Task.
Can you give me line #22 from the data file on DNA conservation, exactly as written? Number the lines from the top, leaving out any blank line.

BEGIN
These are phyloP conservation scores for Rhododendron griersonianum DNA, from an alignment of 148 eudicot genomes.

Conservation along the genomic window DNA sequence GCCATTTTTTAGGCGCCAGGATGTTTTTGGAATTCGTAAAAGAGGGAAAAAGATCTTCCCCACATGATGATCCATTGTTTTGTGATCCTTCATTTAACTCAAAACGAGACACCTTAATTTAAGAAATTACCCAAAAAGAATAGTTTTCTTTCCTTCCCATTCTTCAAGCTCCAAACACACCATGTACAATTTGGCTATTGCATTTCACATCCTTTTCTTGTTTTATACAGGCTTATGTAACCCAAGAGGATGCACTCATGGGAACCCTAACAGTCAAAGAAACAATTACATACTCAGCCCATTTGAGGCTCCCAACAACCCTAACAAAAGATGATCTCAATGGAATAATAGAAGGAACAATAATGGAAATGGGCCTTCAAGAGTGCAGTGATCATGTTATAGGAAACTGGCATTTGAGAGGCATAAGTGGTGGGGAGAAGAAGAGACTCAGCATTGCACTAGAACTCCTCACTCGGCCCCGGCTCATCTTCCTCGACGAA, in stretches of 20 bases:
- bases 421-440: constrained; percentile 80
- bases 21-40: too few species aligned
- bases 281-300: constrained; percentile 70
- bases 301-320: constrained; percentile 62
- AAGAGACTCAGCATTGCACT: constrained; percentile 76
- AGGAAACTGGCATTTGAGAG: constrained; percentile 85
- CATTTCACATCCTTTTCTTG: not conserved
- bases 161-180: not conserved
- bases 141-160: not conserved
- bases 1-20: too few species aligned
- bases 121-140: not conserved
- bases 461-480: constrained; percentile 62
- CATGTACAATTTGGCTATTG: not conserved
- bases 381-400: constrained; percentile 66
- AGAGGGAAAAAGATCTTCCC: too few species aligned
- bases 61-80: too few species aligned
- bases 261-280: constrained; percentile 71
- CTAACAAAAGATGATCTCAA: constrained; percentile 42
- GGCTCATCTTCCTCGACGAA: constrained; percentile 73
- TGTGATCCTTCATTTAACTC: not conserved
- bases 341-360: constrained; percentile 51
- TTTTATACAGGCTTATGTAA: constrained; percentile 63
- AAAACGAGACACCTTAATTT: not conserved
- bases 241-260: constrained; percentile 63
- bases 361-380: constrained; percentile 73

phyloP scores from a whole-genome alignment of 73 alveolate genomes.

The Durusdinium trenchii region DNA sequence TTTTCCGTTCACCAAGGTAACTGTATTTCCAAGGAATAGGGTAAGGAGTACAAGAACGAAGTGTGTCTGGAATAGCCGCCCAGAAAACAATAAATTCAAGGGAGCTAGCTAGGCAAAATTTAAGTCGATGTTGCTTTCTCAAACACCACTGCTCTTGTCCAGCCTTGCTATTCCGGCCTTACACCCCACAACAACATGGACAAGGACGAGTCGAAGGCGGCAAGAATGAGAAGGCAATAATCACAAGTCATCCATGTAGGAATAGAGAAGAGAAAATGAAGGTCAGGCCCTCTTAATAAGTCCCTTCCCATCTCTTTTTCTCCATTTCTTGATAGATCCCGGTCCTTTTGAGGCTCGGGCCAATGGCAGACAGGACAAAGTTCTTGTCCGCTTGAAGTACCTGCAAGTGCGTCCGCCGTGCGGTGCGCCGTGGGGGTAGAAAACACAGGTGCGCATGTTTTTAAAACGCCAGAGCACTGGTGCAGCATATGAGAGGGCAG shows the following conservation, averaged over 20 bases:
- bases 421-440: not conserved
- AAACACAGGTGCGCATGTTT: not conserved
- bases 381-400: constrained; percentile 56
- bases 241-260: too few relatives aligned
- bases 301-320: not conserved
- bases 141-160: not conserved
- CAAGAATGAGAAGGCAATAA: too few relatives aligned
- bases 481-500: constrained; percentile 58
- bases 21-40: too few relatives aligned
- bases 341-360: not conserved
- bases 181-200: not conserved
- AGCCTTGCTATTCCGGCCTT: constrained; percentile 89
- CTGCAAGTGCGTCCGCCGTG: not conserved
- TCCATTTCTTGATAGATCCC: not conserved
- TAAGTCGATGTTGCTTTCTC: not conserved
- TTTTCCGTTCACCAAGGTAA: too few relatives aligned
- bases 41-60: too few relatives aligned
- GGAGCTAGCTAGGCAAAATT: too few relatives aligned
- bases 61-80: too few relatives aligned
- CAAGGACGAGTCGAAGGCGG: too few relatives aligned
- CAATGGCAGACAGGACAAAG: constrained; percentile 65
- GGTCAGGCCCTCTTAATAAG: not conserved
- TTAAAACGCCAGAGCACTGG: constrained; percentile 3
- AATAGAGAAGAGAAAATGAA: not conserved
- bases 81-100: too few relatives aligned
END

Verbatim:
- TGTGATCCTTCATTTAACTC: not conserved